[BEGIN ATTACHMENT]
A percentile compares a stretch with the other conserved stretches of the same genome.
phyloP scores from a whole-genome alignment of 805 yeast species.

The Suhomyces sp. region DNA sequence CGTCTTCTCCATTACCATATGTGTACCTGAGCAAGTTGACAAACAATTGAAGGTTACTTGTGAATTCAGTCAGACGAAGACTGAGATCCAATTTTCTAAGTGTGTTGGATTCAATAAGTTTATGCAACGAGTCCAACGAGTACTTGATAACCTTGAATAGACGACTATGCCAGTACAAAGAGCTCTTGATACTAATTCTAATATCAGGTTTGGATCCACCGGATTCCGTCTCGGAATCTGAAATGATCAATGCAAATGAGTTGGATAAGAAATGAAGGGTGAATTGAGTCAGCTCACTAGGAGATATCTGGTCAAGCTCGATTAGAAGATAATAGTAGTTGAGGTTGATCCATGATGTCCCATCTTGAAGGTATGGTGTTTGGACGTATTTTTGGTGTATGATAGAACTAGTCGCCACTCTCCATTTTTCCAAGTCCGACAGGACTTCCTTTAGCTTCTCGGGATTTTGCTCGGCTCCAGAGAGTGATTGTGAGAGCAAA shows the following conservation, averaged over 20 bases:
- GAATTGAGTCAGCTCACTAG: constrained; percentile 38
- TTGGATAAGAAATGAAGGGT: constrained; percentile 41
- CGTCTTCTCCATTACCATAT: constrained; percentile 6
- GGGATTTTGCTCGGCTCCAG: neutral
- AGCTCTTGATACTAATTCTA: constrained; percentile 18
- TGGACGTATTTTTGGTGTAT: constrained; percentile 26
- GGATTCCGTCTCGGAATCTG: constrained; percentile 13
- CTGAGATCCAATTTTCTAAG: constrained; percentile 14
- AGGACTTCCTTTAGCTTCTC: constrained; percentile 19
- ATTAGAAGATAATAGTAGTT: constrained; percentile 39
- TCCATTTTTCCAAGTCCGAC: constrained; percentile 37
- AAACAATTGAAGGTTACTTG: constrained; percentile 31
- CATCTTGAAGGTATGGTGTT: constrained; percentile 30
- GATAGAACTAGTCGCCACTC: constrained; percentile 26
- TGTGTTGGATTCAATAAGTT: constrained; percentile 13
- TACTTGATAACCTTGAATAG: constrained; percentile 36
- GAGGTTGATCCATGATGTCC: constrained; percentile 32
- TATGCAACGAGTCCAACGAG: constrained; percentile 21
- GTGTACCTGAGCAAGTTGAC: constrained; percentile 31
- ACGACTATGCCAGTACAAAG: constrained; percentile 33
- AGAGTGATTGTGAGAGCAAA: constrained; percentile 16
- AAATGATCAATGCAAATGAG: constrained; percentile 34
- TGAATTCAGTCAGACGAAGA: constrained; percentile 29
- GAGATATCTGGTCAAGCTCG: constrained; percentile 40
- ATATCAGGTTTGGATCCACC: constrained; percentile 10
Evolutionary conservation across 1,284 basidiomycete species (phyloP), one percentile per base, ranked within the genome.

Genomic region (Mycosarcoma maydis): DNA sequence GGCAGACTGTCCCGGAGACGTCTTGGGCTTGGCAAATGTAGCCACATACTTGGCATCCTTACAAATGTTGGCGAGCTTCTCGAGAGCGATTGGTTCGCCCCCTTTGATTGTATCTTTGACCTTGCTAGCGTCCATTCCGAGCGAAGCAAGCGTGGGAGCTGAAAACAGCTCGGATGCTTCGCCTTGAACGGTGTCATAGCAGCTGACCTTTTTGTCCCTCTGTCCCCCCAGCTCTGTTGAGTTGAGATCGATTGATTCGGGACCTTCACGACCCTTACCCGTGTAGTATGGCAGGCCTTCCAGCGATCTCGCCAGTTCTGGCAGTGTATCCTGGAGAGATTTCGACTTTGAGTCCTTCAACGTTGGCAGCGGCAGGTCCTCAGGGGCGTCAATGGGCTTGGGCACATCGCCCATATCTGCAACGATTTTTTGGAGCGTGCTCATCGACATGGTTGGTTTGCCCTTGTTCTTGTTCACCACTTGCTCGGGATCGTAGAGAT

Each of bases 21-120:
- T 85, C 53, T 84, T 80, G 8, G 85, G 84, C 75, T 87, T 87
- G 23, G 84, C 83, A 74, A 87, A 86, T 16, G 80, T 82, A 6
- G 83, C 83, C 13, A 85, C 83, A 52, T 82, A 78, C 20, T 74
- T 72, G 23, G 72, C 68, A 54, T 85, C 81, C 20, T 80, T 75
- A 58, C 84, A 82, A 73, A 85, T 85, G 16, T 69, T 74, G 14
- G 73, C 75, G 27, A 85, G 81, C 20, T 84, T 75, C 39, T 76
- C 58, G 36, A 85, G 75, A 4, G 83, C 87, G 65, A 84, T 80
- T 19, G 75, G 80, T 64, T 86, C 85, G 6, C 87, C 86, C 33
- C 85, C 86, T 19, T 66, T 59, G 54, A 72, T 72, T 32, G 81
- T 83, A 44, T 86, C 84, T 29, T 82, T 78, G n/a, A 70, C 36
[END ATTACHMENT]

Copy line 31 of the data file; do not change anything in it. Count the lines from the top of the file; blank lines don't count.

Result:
Each of bases 21-120: